The UK’s National Institute for Health and Care Excellence (NICE) have issued approval for Alecensa® (alectinib) as the first-line treatment for untreated adult patients with anaplastic lymphoma kinase (ALK)-positive advanced non-small cell lung cancer (NSCLC).
Alecensa was previously available via the Early Access to Medicines Schemes; however, with this NICE approval all patients with ALK-positive NSCLC will now be able to access the drug via NHS routine funding. The drug, which was developed by Roche (Basel, Switzerland), has demonstrated improved outcomes compared with the standard of care, for example, a reduced risk of brain metastases – a common problem in these patients.
NICE’s decision was based on data from the Phase III ALEX study, which was presented at the recent American Society of Clinical Oncology meeting (ASCO; 1–5 June 2018, IL, USA). The trial demonstrated that Alecensa more than tripled the median, investigator-assessed progression-free survival, at 34.8 months for Alecensa compared with 10.9 months for the standard of care, crizotinib. Moreover, compared with crizotinib, Alecensa reduced the risk of disease worsening or death by 57% and reduced the risk of the tumors spreading to the central nervous system by 84%.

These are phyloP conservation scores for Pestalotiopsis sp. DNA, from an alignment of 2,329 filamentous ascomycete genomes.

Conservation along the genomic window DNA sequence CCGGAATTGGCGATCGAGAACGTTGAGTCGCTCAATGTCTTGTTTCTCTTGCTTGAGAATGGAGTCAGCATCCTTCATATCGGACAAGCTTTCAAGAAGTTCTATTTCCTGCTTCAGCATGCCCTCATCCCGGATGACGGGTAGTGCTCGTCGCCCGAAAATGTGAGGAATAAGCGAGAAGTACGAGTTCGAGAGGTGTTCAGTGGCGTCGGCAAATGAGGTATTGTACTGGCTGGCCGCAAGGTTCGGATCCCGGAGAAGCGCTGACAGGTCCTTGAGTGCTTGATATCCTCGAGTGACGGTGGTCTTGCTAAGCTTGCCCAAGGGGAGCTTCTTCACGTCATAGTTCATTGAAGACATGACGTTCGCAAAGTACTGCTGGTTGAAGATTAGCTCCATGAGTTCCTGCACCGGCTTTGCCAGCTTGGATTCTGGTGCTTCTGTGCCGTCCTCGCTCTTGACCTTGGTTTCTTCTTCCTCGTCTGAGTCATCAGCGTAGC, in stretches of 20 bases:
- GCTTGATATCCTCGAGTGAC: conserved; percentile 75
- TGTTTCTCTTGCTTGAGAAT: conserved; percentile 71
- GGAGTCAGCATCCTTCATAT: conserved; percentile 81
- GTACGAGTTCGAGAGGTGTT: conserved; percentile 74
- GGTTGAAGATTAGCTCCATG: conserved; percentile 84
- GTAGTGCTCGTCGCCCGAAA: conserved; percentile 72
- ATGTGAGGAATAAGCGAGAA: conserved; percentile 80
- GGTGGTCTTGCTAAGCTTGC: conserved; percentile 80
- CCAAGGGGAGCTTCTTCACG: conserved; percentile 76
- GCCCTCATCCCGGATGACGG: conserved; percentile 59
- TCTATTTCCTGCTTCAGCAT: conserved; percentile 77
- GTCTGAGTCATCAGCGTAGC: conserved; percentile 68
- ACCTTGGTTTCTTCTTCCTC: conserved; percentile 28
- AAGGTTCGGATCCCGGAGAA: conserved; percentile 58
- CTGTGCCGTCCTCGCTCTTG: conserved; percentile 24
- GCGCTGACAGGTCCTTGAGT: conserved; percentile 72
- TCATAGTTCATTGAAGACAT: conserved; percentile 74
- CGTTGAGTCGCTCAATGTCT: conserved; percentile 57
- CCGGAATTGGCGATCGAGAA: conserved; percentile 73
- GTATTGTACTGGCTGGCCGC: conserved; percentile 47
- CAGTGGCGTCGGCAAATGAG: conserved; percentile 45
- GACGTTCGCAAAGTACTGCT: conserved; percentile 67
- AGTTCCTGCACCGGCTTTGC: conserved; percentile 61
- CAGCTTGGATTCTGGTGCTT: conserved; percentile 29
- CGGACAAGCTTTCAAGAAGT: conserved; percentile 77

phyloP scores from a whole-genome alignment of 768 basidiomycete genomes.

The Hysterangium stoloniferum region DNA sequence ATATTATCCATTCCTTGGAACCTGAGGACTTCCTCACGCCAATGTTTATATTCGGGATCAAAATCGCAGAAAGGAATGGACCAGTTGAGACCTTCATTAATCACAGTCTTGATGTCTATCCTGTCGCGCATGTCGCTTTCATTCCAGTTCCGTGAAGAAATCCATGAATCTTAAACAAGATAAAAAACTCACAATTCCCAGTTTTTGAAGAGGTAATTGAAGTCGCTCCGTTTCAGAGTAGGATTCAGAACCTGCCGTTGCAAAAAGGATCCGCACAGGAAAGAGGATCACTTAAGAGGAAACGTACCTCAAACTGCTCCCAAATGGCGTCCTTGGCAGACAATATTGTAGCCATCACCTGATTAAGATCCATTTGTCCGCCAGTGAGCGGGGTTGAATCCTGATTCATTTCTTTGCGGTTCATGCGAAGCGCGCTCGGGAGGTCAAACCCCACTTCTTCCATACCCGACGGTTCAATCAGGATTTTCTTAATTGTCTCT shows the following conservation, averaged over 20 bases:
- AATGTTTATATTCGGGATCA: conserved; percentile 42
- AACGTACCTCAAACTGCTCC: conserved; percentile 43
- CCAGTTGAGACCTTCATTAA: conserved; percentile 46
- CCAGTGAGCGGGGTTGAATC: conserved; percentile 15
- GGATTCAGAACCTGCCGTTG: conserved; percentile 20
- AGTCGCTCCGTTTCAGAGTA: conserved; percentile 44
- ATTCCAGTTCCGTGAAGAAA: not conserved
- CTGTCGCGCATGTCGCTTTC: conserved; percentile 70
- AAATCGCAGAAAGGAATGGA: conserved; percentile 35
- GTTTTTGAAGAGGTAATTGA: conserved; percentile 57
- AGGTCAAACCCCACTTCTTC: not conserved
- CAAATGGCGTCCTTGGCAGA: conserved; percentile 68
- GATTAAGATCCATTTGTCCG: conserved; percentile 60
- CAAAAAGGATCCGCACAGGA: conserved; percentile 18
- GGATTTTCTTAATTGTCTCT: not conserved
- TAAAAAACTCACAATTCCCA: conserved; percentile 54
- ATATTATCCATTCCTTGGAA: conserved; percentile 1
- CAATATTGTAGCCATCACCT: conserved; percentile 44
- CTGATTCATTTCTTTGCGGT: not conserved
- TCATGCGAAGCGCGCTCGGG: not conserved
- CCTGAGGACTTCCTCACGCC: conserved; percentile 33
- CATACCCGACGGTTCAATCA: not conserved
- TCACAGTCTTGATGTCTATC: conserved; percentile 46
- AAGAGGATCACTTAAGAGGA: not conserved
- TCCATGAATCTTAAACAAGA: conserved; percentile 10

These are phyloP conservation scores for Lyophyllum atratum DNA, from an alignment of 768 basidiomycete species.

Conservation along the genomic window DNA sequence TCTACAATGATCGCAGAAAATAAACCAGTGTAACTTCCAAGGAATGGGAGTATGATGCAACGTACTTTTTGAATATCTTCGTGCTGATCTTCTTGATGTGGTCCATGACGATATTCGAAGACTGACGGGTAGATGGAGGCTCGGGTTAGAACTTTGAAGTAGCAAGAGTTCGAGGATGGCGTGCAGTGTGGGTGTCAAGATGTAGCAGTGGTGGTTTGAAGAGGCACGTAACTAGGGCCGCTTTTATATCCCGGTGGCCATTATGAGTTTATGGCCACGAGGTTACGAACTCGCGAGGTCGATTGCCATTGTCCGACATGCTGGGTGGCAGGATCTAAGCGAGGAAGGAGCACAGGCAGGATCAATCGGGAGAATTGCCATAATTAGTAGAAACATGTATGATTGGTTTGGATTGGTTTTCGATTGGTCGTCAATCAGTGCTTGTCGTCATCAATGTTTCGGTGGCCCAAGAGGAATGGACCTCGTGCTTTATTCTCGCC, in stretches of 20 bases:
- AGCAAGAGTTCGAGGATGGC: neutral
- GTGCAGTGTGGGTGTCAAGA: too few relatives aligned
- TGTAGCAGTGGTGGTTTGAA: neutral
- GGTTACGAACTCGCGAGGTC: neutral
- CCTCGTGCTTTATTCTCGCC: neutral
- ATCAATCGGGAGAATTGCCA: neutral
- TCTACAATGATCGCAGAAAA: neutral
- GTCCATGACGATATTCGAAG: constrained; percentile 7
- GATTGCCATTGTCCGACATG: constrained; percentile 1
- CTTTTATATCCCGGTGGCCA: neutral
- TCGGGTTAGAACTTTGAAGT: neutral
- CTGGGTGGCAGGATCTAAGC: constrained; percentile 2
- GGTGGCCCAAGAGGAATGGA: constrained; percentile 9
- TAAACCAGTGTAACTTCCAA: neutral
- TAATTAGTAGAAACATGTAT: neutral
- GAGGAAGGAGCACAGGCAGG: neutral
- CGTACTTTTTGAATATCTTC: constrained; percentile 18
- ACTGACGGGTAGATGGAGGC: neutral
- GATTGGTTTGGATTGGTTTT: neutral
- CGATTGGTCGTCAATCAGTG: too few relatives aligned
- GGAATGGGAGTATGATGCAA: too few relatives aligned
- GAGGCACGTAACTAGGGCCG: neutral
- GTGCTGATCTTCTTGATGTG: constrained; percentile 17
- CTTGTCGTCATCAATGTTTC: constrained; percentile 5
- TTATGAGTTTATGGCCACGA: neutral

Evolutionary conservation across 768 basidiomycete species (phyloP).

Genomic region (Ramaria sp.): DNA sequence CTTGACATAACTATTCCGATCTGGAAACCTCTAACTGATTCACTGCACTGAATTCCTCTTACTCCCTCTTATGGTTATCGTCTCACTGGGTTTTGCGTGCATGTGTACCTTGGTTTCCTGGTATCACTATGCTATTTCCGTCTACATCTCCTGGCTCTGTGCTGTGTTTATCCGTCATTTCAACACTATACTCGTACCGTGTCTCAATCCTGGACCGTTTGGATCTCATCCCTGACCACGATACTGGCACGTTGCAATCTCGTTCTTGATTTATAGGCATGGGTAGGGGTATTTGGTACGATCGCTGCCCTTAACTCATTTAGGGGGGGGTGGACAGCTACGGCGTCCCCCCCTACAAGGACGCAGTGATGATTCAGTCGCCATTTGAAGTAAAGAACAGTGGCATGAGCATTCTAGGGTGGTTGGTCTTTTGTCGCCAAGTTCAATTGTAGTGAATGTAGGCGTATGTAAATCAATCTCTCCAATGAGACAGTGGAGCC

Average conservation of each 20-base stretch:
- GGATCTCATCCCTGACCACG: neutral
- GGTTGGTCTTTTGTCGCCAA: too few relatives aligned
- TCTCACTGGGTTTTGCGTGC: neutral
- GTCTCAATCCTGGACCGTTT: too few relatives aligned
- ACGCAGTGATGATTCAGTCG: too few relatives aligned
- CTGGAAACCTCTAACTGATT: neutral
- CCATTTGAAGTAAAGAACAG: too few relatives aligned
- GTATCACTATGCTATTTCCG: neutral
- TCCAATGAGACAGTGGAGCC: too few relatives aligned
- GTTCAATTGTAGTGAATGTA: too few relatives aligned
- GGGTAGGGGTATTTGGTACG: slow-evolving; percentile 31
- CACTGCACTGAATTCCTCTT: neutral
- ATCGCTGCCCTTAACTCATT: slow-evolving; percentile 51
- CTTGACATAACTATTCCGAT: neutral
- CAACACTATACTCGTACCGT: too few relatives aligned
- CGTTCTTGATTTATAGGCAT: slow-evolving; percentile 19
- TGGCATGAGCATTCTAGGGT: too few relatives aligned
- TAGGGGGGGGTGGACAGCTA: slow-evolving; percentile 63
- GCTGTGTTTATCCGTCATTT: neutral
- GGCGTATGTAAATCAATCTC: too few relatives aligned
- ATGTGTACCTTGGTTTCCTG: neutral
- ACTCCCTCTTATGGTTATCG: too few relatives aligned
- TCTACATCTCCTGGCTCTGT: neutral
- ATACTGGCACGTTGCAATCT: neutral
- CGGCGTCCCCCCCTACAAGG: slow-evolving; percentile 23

Simon Eayrs, Cancer Immunotherapy Lead for Roche UK, commented: “We are delighted that patients with this rare type of lung cancer will have access to alectinib via the NHS. ALK-positive NSCLC disproportionately affects younger people with a non-smoking history and is typically resistant to treatment. This announcement is testament to our ongoing commitment to working with NICE to give people living with advanced forms of lung cancer valuable extra time with friends, families and loved ones.”
Source: Roche press release